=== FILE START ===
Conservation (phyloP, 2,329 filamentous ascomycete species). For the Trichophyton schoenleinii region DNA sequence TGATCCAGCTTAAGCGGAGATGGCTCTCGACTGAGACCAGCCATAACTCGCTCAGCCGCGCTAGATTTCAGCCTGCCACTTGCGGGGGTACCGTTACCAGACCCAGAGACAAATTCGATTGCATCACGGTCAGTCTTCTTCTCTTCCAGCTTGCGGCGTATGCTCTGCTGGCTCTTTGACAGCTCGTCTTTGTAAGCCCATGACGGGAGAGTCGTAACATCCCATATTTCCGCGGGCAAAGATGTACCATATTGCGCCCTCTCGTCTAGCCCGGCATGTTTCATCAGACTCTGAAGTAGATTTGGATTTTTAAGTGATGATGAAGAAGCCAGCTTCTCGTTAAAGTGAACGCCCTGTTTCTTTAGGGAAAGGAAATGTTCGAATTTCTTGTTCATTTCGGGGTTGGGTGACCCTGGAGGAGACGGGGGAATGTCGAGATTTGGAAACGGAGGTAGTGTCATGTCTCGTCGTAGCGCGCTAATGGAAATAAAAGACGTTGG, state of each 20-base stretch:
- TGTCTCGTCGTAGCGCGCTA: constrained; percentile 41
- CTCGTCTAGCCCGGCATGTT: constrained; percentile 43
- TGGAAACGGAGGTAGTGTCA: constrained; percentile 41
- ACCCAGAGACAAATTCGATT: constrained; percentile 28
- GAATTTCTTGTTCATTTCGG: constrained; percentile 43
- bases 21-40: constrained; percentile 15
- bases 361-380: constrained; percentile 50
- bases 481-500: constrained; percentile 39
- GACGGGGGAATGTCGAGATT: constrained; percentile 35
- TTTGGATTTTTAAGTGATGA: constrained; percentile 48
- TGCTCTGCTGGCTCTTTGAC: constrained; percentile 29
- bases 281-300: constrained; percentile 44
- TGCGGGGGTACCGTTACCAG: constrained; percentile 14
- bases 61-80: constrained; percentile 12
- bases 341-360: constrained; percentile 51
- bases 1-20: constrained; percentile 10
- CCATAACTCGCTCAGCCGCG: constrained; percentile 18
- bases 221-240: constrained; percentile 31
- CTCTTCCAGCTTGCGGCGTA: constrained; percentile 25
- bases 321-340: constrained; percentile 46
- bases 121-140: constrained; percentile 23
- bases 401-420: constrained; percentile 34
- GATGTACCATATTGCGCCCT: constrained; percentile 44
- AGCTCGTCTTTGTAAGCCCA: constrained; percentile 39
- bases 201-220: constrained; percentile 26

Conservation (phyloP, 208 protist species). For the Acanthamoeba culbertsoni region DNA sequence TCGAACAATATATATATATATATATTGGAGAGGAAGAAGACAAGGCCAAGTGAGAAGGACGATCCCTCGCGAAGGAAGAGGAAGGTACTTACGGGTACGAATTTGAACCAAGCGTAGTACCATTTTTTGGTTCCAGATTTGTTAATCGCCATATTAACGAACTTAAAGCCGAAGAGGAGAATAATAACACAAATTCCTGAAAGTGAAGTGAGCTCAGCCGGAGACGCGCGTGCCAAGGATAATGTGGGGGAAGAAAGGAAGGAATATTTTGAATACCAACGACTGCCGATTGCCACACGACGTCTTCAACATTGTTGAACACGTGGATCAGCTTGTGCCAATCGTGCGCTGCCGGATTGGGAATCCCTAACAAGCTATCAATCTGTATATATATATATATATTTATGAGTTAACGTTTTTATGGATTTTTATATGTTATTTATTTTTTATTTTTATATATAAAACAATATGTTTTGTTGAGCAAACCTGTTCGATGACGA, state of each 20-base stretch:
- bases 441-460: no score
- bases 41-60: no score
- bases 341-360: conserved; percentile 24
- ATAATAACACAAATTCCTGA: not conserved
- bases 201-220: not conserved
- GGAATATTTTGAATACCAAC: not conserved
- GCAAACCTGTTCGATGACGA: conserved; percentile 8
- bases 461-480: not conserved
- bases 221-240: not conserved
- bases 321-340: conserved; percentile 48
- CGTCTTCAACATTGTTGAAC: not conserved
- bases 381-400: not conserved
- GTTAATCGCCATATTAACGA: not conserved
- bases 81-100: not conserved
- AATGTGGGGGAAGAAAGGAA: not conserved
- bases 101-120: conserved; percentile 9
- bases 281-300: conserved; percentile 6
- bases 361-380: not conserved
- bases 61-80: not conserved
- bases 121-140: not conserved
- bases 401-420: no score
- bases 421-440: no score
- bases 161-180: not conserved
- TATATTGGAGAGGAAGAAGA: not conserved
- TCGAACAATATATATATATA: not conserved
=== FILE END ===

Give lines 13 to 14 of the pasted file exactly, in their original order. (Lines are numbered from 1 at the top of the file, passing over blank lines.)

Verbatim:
- bases 281-300: constrained; percentile 44
- TGCGGGGGTACCGTTACCAG: constrained; percentile 14